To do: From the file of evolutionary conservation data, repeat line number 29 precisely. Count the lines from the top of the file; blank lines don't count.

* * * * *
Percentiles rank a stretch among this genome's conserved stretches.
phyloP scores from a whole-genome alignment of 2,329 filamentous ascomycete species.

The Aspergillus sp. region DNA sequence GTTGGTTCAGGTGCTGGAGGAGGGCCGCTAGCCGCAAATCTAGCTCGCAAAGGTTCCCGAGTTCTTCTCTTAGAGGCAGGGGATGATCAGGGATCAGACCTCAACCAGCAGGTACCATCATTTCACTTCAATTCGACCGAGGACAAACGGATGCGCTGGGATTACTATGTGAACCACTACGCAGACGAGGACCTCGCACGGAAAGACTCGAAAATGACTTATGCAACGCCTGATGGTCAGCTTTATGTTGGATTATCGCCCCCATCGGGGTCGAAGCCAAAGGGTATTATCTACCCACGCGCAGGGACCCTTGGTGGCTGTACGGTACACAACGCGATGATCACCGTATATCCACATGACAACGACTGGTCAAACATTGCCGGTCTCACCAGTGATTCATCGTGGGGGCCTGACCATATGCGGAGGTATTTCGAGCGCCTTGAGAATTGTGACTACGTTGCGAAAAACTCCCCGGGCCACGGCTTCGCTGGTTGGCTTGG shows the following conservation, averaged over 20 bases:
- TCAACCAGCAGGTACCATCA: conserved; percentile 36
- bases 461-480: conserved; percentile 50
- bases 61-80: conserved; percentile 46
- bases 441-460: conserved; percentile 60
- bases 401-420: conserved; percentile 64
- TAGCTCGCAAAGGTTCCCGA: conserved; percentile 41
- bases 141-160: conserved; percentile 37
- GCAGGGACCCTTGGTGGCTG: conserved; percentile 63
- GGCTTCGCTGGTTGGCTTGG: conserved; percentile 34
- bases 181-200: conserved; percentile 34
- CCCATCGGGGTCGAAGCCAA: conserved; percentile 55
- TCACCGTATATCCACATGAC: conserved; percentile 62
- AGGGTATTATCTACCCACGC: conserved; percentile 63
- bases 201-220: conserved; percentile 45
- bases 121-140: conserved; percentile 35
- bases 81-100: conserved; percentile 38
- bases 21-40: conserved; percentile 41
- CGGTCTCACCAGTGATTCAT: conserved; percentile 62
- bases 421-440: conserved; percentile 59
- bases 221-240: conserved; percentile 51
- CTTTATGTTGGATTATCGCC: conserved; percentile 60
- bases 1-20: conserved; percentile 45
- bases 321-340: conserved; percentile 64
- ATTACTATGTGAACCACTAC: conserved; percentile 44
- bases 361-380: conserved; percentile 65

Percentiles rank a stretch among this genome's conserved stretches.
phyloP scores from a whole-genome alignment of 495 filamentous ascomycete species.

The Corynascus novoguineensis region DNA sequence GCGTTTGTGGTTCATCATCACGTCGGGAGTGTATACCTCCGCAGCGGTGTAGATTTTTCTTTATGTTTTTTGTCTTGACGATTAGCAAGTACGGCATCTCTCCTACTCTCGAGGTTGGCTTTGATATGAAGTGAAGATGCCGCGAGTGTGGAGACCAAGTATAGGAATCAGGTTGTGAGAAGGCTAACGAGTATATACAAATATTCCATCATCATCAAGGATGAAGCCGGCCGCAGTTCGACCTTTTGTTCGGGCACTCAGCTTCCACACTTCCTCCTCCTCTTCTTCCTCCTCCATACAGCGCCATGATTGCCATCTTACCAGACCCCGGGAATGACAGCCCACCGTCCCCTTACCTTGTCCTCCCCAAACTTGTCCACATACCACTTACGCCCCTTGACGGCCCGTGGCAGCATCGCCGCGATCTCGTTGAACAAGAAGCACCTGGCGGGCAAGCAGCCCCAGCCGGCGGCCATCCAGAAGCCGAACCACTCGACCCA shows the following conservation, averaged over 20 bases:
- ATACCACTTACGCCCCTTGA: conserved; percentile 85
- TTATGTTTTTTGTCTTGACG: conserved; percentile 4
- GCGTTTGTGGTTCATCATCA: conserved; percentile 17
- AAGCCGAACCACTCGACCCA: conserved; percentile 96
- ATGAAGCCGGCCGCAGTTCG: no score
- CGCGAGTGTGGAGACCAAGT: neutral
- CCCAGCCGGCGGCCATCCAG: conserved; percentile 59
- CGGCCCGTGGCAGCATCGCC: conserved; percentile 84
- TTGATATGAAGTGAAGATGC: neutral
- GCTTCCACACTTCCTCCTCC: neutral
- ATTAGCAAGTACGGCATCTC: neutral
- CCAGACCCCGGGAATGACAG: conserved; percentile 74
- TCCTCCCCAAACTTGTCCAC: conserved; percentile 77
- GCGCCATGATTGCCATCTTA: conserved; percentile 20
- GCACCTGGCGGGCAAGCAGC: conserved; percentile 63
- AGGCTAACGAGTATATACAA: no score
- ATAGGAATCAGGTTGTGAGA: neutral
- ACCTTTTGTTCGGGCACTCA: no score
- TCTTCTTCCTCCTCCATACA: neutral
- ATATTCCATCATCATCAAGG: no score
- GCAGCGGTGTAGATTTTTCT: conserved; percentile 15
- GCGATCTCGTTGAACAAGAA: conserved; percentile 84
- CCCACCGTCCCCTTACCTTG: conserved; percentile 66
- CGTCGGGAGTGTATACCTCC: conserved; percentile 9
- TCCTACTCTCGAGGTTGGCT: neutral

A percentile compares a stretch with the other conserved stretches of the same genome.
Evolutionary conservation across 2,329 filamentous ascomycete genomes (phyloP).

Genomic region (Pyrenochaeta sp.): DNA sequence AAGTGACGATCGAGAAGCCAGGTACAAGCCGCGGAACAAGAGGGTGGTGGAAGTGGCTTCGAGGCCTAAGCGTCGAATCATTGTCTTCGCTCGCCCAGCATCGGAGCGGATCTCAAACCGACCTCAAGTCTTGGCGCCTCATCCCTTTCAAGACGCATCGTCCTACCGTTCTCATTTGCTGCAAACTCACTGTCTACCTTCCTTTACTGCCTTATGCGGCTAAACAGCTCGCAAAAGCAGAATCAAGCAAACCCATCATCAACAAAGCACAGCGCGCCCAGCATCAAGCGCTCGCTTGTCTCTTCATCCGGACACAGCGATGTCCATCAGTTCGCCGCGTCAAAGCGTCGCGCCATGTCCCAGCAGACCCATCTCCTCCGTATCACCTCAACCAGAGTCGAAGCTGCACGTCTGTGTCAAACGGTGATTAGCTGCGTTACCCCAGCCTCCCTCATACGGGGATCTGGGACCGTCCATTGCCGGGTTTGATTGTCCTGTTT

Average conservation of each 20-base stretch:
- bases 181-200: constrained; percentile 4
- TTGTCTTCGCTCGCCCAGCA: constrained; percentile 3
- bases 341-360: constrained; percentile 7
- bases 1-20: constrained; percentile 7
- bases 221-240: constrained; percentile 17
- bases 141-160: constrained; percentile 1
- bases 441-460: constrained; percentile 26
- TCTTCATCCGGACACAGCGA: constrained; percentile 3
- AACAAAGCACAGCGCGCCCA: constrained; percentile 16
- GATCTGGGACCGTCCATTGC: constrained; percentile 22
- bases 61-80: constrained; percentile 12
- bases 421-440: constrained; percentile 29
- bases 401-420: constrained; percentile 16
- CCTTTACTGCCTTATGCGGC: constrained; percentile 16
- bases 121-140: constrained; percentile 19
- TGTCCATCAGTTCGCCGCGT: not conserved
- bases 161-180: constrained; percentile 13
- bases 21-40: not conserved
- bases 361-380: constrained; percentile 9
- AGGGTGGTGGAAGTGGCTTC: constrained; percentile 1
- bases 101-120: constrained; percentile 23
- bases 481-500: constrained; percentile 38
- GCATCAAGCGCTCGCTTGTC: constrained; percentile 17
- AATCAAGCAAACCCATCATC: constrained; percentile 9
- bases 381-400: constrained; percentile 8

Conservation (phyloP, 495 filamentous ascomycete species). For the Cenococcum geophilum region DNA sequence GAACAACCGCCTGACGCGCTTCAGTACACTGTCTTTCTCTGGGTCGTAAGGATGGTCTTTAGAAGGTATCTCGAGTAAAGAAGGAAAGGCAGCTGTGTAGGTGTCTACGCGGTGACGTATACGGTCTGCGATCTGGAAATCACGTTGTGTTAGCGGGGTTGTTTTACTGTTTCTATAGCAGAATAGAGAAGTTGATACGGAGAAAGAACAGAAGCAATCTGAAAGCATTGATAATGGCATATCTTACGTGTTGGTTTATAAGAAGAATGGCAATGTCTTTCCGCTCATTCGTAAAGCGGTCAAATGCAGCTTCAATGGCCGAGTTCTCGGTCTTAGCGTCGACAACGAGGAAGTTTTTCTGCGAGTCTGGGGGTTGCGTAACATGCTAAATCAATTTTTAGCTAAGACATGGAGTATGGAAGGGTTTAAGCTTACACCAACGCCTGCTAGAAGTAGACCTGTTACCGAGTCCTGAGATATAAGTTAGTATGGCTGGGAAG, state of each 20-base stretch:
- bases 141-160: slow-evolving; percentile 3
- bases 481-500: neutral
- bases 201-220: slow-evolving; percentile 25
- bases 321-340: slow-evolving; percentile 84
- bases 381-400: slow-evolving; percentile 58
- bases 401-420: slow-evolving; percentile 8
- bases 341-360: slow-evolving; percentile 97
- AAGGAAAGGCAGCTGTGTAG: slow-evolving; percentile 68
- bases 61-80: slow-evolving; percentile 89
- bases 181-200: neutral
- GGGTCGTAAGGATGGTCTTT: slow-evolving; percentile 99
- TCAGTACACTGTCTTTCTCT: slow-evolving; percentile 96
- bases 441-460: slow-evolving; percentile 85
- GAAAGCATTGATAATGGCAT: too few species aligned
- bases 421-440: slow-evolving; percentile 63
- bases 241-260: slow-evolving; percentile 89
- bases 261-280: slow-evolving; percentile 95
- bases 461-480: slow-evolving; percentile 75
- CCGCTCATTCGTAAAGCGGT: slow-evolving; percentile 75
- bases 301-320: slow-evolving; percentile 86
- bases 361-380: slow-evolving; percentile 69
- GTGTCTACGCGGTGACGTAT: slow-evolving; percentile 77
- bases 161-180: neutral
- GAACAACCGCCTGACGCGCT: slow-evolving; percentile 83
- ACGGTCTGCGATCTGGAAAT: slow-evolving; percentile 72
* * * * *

Percentiles rank a stretch among this genome's conserved stretches.